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an ink stain on your mind

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January 9th, 1964

Four fingers were holding the pipe of plastic in a death grip. Black eyes were watching avidly as tip touched paper and colour appeared as if by – although he knew it was not – magic.

“Be careful.” A voice in the background. Severus would have looked up at the sound of his mother’s admonishment, but he was too immersed in his task. It was hard work, using a pen like Father.

One day he would learn to write with a quill the way Mother preferred. This day was not today. Nobody in the household was keen to have ink splotched everywhere.

Four more letters to go. The last one was the same as the first. He could do it. He more than old enough for this now.


January 9th, 1974

The parchment Severus picked up from where it had fluttered underneath the table contained actual notes from Professor Binns’ class. ‘Disappointing,’ he thought. There were none of the plans for pranks or hexes strewn over them like Severus had been expecting. Nothing that even Professor McGonnagal would have to give her star chaser detention for.

Still, as he kept looking over it, Severus became convinced that he had come across a goldmine. A rare birthday present on a day that had started every bit as bleak as he had expected when he had left Spinner’s End after winter break.

Lily was just going to explode if he showed her this. Potter would never have let incriminating evidence like this lying around if not for Black’s desire to have a snow fight before Defence.

Lily Potter, it read in bright blue ink all around a speech supposedly given at King Arthur’s court. Lily Potter, Lily Potter, Lily Potter.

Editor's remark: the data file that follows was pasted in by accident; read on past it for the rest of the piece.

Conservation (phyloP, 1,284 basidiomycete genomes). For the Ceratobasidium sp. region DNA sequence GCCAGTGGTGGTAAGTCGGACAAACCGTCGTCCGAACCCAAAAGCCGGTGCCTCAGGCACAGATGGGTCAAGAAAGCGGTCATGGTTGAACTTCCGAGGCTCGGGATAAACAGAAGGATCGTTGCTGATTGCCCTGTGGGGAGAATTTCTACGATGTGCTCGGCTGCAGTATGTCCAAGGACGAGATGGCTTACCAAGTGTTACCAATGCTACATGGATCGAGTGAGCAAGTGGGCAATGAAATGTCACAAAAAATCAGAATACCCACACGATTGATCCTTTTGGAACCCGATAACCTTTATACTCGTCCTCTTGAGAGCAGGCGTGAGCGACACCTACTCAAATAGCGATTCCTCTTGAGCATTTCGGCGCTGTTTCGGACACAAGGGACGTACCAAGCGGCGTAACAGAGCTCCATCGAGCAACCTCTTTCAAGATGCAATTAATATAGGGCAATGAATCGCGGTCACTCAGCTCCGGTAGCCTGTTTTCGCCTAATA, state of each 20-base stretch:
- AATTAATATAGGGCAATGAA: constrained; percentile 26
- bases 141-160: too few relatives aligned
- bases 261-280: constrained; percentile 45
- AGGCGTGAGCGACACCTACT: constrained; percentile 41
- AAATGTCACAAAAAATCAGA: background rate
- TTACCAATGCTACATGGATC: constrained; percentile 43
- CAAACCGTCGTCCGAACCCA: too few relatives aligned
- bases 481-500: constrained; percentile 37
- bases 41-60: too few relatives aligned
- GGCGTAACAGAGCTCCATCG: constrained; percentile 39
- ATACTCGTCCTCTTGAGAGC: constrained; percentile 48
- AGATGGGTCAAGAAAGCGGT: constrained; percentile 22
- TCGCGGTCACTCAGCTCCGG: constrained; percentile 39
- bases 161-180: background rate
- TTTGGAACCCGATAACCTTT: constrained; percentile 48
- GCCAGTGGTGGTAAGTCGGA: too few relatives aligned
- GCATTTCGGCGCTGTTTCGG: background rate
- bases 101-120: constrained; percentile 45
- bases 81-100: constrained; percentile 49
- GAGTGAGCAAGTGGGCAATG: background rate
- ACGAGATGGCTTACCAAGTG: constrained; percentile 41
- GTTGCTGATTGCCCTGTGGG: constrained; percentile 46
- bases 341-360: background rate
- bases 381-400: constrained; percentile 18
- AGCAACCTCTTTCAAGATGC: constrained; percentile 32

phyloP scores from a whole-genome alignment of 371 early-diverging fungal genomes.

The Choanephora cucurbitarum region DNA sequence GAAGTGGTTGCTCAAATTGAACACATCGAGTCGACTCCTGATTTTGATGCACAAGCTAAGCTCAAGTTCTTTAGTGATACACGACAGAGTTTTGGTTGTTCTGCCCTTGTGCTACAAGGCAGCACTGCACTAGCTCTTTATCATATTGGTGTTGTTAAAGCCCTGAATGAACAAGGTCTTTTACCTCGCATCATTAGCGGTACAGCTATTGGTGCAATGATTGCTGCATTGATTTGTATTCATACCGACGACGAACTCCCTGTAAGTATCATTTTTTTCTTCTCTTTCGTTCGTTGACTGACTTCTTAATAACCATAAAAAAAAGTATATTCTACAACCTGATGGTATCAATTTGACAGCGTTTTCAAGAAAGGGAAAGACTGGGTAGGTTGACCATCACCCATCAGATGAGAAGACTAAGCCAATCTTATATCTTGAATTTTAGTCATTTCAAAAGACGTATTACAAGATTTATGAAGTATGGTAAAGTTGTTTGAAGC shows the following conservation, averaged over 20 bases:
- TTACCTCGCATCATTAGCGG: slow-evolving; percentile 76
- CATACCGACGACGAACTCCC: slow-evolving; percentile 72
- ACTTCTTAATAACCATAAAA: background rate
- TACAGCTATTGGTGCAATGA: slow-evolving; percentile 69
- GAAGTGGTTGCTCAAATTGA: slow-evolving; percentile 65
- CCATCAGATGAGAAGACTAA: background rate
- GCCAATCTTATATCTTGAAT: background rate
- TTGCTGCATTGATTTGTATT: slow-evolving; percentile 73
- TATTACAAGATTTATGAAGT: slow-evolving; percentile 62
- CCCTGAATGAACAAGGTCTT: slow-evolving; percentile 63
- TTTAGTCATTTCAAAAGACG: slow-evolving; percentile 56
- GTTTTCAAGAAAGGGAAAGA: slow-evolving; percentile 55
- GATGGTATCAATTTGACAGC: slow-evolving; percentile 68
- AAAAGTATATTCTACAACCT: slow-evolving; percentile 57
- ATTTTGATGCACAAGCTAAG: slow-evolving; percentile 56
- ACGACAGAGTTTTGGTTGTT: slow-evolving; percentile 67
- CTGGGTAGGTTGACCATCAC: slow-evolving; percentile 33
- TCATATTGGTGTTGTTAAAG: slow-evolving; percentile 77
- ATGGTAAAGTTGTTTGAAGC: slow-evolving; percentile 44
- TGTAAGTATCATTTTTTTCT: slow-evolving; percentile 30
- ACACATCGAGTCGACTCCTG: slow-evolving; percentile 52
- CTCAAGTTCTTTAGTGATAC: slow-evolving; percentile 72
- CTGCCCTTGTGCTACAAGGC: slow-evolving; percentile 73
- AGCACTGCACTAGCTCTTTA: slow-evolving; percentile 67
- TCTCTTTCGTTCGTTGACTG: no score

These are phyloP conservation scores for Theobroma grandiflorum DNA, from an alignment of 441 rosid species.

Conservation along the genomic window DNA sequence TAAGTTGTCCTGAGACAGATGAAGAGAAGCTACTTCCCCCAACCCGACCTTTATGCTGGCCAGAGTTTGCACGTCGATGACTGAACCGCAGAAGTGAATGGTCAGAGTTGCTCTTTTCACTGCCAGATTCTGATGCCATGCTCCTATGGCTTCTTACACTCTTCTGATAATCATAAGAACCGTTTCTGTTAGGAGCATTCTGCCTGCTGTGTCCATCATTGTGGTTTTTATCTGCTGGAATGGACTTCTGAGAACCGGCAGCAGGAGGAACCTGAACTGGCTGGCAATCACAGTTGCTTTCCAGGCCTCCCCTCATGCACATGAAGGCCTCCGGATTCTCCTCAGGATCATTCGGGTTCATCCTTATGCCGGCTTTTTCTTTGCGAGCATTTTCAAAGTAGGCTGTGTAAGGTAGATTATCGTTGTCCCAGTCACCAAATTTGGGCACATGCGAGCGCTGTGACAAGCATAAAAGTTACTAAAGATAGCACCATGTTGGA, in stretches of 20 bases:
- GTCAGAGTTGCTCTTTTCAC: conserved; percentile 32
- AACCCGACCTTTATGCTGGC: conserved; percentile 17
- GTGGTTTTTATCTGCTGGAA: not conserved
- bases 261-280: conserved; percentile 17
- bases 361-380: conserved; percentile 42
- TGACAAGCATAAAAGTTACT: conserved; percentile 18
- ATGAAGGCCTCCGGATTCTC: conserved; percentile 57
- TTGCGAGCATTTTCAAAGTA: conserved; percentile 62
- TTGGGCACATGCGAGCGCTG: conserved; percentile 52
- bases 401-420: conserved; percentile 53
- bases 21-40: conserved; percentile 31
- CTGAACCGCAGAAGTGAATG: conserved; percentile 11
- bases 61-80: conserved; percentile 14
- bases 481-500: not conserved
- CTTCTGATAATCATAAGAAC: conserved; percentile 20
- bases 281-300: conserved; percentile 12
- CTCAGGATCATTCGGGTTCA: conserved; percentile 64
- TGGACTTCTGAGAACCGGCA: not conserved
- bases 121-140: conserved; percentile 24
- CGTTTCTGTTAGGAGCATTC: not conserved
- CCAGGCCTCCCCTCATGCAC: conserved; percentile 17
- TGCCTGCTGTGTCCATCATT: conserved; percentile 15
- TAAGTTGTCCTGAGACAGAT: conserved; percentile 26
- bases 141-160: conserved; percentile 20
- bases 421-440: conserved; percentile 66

As if.

Severus imagined Potter’s face once she tore him down like he deserved. The presumptuous git wouldn’t dare show his face for days. There was every chance the humiliation would even last long enough to throw him off during next weekend’s game.

He was just about to go find her when he noticed that one of the names said something else. Hidden among ancient laws and dates he could vaguely remember Binns mentioning earlier and the twenty-four or so Lily Potters was one James Evans. And Severus –

Severus had flicked his wand and incinerated the parchment before he could even consciously think about it.

How often had he wished to change his name since last – since coming to – possibly since forever? How often had he wished he could exchange his name for hers?

Sensitive intelligence had no value if it ended up giving the enemy ammunition. If he used this to mock Potter and Black guessed and then others found out –

No matter in which direction he tried to spin it, Evans was a Muggle name. Whether or not Severus might one day find a way to make himself and Lily happen... It would do nothing to solve his problem.


January 9th, 1984

He was aware that he was hiding. Sorting things that had no need of sorting because he didn’t want to go to the Great Hall and discover just what fit the Headmaster’s current notion of an ‘appropriate’ cake.

It was a poor reason for once again holding up a stack of school books that his younger self had once signed ‘Prince’. It didn’t justify his contemplating, again, potential merits of moving them back into his private quarters.

He had put them in this classroom in the hope that having them near might spark some intelligence in his students.


The cupboard in the far corner was still better than a box under his bed where the house-elves could find them.

“Off with you.” Seven volumes of potions texts floated away. Severus made himself leave the room before they slid home. He could not be having with this sentimentality.


January 9th, 1994

This never would have happened if Black hadn’t escaped.

Severus wasn’t entirely sure how, but as he could still feel sticky liquid seeping into his skin for all that Flitwick had quickly Scourgified it off of hair, face and clothing – without the tiniest twitch of his lips, even... Even with Lupin as their teacher, the students would never have dared to be this disrespectful if Black were still in Azkaban.

Black had been inside the castle. Was maybe slipping in and out as he pleased. Who knew what else the Gryffindors might do under his influence? Potters and Weasleys and Jordans... And that mongrel, he was conspiring with – they had never stopped being friends. Severus would prove it. Nobody would disrespect him once he handed the proof to Dumbledore and the world.